I was lucky enough, just recently, to visit Beth Chatto’s Nursery and Garden near Colchester in Essex. It should be a place of pilgrimage for every gardener but, if the only way isn’t Essex, there are plenty of tempting, expertly-grown plants on offer on the nursery’s website. The conditions within this 7-acre garden vary between dry gravel, shady woodland and damp streamside. The plants sold on the nursery are subdivided too, which makes it easier to find plants for particular situations, and there are lists of shade plants, sun lovers and moisture-loving plants on their website. www.bethchatto.co.uk
The late Beth Chatto (1932-2018) was best known for her ecological ‘right plant right place’ approach to gardening. Beth credited her husband, Andrew Chatto, because he studied native flora in various parts of the world right up until his 90th year. In old age, his health declined and this gave Beth the opportunity to develop the woodland garden, an area previously out of bounds. She’s a woman after my own heart.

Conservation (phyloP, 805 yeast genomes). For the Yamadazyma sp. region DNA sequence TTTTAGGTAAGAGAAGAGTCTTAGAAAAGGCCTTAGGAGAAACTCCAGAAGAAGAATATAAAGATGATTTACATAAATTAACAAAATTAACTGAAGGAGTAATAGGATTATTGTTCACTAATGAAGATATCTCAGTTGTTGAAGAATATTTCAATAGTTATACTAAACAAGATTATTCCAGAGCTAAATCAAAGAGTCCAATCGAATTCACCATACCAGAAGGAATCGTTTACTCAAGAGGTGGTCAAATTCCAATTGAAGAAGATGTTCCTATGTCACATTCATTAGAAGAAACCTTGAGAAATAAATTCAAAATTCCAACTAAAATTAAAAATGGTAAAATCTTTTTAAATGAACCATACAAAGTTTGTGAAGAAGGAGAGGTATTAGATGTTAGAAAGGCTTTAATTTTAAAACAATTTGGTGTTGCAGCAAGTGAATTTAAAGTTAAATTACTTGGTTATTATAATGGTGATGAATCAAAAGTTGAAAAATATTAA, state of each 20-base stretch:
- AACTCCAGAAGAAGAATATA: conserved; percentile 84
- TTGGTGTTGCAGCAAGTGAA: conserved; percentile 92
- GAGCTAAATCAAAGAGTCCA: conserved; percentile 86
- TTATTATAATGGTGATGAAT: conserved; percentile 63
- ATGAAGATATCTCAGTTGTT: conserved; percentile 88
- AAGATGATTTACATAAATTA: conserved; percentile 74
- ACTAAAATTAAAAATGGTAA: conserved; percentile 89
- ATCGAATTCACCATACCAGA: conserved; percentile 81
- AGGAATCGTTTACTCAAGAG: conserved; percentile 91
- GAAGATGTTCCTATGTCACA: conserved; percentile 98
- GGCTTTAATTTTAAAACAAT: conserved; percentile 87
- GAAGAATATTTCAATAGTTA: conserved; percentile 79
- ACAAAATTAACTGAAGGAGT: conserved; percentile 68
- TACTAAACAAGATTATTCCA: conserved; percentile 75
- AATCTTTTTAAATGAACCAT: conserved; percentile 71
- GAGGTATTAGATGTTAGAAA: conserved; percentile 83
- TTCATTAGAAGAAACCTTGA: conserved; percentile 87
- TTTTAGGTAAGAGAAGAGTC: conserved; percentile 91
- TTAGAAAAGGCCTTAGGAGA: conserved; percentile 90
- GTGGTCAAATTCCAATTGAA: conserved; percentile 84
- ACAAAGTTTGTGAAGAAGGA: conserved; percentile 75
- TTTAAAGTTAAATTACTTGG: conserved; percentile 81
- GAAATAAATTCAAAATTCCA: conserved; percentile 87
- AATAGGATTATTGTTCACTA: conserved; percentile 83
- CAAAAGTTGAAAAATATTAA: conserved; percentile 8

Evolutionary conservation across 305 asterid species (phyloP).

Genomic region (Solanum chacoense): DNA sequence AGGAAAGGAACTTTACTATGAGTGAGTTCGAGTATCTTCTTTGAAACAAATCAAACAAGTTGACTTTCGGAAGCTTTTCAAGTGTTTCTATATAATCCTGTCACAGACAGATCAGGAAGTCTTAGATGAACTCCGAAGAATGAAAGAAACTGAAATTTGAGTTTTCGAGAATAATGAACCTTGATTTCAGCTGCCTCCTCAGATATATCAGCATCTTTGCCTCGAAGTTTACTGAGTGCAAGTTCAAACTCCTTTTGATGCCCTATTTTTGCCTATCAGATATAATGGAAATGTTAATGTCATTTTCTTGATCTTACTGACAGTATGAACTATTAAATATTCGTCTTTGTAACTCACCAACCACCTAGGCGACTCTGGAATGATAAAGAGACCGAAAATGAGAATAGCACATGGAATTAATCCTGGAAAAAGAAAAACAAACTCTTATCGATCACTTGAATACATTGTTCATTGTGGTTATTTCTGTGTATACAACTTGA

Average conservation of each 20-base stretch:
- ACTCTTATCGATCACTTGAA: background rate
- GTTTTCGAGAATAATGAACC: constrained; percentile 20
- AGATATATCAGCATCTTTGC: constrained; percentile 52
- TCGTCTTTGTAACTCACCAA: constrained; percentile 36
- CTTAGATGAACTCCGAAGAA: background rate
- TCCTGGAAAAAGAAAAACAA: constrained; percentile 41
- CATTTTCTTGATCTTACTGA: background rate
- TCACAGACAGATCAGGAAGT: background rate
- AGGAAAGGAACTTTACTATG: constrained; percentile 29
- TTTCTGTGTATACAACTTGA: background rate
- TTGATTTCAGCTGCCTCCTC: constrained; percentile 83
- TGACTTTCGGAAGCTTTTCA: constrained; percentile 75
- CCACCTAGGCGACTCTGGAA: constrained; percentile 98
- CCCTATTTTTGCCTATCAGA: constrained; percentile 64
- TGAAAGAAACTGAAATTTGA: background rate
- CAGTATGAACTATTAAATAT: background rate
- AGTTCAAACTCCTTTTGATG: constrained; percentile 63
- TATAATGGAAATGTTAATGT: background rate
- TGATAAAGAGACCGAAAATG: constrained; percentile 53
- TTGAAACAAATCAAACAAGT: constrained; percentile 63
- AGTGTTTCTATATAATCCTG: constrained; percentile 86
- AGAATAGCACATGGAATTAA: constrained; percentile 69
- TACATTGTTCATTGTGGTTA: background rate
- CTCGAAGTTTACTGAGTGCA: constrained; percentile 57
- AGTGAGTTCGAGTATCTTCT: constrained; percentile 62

Beth Chatto was a ‘plantaholic’ with an artistic eye and flower arranging was her first passion. She lectured to flower clubs across England and her audience wanted to grow the plants she used in her displays. In 1967, Beth produced a small hand-typed sheet and that led on to her mail order business and plant nursery.
In January 1975 Beth staged her Unusual Plants exhibit at an RHS Vincent Square show, earning a Silver Medal. This led to ten consecutive Gold Medals at the Chelsea Flower Show, beginning in 1997. Her background as a flower arranger allowed her to put together plant combinations that pleased the eye and she didn’t concentrate on flower alone.